• HDR-Histogram saves data in a compact structure that allows measuring the performance for a long time. It works because the size of histogram segments increases exponentially. This helps to store the abnormal values in a more compact way.

HDR-Histogram library became quite popular. It is possible to find the implementation in different programming languages. Different tools, that analyze metrics, support HDR-histogram as one of the internal formats due to its сompactness and accuracy.

Why do we need such accuracy?

On the Figure 3, we see the data which represent 99.9999% of observations. Some may argue if we need such accuracy, and should we check the data beyond 95% or 99% percentile? Let’s consider two examples. Assume the probability of abnormal latency P(A) is 5% and 1% respectively. The question is: what is the probability P(B) that user experience an abnormal latency ?:

  • First, we observe that browser makes around 60 network requests to render google.com. Let’s consider online-store site where it takes 200 network request to buy an item. If P(A)=5% then P(B)=1-(0.95 power 200)=99.997%. If P(A)=1% then P(B)=1-(0.99 power 200)=86.6%. In this case user will observe abnormal latency with probability 99.997% or 86.6% respectively.
  • Second, let’s imagine that we have 10 micro-services. Each micro-service receives two requests during a particular workflow, therefore, client observes 20 requests. If P(A)=5% then P(B)=1-(0.95 power 20)=64.15%. If P(A)=1% then P(B)=1-(0.99 power 20)=18.2%. So, user will observe abnormal latency with probability 64.15% or 18.2% respectively.

Therefore, in most cases, it is not enough to analyze data only before 95th or 99th percentile.

How to use jHiccup

jHiccup can be downloaded from http://www.azul.com/downloads/jhiccup/ or https://github.com/giltene/jHiccup.

./jHiccup -d 4000 /usr/bin/java org.jhiccup.Idle -t 300000 
# 4 seconds delay on recording start, total recording time 300 seconds. By default thread wakes up every 5 seconds (could be changed using -i)
# created file hiccup.170617.1120.3461.hlog
./jHiccupLogProcessor -i hiccup.170617.1120.3461.hlog -o hiccup.170617.1120.3461
# created files hiccup.170617.1120.3461 and hiccup.170617.1120.3461.hgrm

You can view the file hiccup.170617.1120.3461 using an excel-file jHiccupPlotter.xls from the jHiccup folder.

./jHiccup -d 4000 /usr/bin/java org.jhiccup.Idle -t 300000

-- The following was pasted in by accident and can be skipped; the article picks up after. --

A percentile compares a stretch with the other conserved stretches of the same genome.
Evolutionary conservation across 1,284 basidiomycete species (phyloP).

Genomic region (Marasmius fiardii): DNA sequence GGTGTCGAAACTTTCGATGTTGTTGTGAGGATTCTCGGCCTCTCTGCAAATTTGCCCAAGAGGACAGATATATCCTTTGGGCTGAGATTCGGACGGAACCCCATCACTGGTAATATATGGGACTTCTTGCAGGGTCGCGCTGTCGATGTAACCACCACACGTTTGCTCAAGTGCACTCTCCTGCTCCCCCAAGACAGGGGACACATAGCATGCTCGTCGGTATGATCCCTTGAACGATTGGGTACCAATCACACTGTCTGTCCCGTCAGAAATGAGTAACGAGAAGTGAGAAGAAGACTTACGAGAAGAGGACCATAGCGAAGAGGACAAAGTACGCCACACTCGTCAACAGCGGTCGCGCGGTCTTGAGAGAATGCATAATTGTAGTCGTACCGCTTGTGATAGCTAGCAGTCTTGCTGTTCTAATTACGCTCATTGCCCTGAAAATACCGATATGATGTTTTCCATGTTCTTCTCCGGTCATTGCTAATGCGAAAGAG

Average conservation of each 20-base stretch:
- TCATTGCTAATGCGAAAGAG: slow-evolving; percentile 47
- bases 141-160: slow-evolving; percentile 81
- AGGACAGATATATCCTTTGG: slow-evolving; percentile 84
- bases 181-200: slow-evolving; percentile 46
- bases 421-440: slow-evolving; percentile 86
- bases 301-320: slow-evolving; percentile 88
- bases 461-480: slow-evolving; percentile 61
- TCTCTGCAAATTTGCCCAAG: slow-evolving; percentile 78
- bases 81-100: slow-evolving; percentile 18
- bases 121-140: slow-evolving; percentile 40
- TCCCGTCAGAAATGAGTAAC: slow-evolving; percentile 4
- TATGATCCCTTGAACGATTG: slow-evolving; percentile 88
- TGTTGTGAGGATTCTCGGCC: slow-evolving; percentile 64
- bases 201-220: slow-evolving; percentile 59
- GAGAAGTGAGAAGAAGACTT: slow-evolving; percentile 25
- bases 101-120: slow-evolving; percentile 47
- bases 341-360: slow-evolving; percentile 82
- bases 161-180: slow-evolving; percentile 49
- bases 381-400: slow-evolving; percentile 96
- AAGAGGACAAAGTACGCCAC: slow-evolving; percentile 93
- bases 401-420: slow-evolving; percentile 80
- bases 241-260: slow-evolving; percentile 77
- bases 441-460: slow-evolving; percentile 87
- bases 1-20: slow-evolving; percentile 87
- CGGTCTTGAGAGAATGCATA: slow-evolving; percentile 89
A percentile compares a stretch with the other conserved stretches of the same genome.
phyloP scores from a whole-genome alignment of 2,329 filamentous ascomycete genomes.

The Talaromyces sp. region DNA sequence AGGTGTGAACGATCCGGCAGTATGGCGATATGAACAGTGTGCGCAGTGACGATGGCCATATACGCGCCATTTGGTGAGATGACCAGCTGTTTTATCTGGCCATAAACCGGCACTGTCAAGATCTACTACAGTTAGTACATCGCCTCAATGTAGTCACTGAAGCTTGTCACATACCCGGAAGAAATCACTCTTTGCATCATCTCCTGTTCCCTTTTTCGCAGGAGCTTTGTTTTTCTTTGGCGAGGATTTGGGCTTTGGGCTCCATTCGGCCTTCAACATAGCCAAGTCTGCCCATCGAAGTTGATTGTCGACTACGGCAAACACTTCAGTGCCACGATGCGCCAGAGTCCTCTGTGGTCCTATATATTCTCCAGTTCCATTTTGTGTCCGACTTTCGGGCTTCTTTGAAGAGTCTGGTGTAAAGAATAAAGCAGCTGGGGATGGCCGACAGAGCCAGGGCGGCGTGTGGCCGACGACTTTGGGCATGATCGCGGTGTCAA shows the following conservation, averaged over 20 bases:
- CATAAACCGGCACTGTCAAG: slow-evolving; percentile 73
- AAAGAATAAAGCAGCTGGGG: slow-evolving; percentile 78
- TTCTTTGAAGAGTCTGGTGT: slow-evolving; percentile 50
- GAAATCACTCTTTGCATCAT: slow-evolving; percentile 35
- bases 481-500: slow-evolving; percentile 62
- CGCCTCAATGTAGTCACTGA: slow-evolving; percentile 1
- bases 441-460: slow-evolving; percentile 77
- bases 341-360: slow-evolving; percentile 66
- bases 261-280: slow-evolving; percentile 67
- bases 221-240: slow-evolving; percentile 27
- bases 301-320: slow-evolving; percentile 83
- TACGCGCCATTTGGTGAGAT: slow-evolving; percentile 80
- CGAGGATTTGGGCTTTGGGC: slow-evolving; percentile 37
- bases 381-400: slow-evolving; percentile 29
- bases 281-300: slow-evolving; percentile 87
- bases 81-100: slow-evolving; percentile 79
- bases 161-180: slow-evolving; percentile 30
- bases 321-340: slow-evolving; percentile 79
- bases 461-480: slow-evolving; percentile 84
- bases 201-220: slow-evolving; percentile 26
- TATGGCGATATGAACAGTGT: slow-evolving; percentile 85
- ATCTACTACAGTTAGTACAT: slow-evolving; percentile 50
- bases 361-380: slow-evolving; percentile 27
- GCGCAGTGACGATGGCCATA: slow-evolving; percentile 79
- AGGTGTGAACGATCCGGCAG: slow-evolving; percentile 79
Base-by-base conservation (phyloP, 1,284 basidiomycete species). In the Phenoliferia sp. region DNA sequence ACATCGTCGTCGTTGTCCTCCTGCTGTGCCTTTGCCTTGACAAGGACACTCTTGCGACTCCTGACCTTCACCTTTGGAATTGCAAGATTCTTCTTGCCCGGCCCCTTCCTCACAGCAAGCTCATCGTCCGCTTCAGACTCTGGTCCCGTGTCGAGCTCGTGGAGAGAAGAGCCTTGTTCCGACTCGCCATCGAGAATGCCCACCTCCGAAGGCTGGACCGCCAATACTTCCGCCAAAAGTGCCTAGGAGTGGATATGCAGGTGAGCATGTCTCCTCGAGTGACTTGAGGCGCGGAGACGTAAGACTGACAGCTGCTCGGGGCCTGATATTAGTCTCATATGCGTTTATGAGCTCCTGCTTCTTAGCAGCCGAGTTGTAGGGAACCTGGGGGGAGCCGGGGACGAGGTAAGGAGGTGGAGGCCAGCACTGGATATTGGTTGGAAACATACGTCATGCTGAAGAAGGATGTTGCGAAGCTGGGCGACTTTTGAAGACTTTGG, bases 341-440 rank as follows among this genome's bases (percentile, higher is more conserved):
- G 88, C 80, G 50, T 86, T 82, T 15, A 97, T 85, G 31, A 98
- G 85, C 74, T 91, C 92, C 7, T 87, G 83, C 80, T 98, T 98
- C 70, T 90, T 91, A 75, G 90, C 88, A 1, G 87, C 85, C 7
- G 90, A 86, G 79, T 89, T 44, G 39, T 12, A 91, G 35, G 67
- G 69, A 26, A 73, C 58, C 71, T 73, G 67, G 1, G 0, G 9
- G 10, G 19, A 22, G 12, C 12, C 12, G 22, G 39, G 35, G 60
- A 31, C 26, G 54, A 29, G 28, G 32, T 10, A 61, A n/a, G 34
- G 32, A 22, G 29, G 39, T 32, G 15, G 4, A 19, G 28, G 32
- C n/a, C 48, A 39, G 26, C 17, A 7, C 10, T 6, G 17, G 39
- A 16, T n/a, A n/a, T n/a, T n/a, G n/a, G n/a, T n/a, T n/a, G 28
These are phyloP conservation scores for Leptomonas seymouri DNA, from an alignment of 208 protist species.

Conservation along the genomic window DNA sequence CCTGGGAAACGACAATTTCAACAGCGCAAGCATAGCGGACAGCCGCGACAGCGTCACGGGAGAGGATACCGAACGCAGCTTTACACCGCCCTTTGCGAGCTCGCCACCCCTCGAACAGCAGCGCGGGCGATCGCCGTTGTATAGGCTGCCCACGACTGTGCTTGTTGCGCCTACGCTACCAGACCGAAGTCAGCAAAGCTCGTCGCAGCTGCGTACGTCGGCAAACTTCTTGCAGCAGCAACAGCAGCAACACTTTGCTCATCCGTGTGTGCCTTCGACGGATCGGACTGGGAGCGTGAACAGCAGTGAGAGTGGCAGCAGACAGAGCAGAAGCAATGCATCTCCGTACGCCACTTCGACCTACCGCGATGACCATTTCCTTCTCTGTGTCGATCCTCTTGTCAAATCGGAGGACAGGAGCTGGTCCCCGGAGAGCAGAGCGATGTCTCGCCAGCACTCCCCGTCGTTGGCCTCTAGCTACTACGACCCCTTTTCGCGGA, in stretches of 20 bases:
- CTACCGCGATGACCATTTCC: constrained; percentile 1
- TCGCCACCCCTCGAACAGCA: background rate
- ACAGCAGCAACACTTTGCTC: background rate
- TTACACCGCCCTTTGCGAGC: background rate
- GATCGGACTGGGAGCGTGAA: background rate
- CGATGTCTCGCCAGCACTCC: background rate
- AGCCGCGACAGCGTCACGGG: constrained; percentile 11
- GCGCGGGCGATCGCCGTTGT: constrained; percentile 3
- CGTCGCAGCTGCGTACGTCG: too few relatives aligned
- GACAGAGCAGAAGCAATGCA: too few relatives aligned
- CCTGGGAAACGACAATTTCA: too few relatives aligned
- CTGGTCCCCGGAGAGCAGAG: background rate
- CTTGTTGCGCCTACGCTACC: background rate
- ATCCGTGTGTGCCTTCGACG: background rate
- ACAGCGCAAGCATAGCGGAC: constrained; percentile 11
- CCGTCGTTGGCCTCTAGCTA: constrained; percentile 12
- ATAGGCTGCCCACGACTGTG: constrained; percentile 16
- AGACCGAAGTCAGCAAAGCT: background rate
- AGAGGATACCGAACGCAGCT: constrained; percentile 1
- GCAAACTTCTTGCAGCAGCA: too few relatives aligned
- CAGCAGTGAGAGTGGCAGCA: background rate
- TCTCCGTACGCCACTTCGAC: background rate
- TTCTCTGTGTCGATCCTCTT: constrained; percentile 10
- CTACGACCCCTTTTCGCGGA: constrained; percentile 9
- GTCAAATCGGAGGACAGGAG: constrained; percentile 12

# 4 seconds delay on recording start, total recording time 300 seconds. By default thread wakes up every 5 seconds (could be changed using -i).
# created file hiccup.170617.1120.3461.hlog
./jHiccupLogProcessor -i hiccup.170617.1120.3461.hlog -o hiccup.170617.1120.3461
# created file hiccup.170617.1120.3461 и hiccup.170617.1120.3461.hgrm
Fig. 4.
Fig. 5.

To plot *.hgrm files, we can use the online tool https://hdrhistogram.github.io/HdrHistogram/plotFiles.html . This tool also useful to compare a few hdrm-files (i.e. during different system load or from different servers) (Fig. 6).

Fig.6.

When we compare our application performance chart (i.e. http-requests response time) with the jHiccup chart, we can understand whether our application is slow or the whole system at a certain moment.

Usually we start jHiccup as a separate process. Another way is to launch it as a javaagent together with our app.

java -javaagent:jHiccup.jar="-d 0 -i 1000 -l hiccuplog -c" MyProgram.jar -a -b -c

In this case, jHiccup wakes up and saves information about latency while application is running.

There is one major difference in these two approaches. In the first case, jHicuup runs on a separate JVM but in case of javaagent it runs on the same JVM. Therefore, in the second case we observe OS latencies and JVM latencies, which runs our app (i.e. GC pauses).

It is possible to add SLA lines to the chart using jHiccupPlotter.xls file (Fig. 7) .

Fig. 7.

From my point of view, plotting SLA may be useful in next situations:

  • Once you run jHiccup on the same JVM with your app and you know the maximum time of request processing (i.e. 100 ms), excluding OS and JVM latencies, you may simply add this value to jHiccup chart. The resultant SLA may be provided to clients/systems which use our system.
  • If you don’t have an access to the production system and it is hosted by a separate team or company, the SLA chart, built by jHiccup, may be used to verify SLA provided by a hosting provider.

jHicсup is a handy tool for monitoring system “hiccups” — including JVM and OS freezes. Unlike general system metrics, it allows to look at the system load from the application perspective.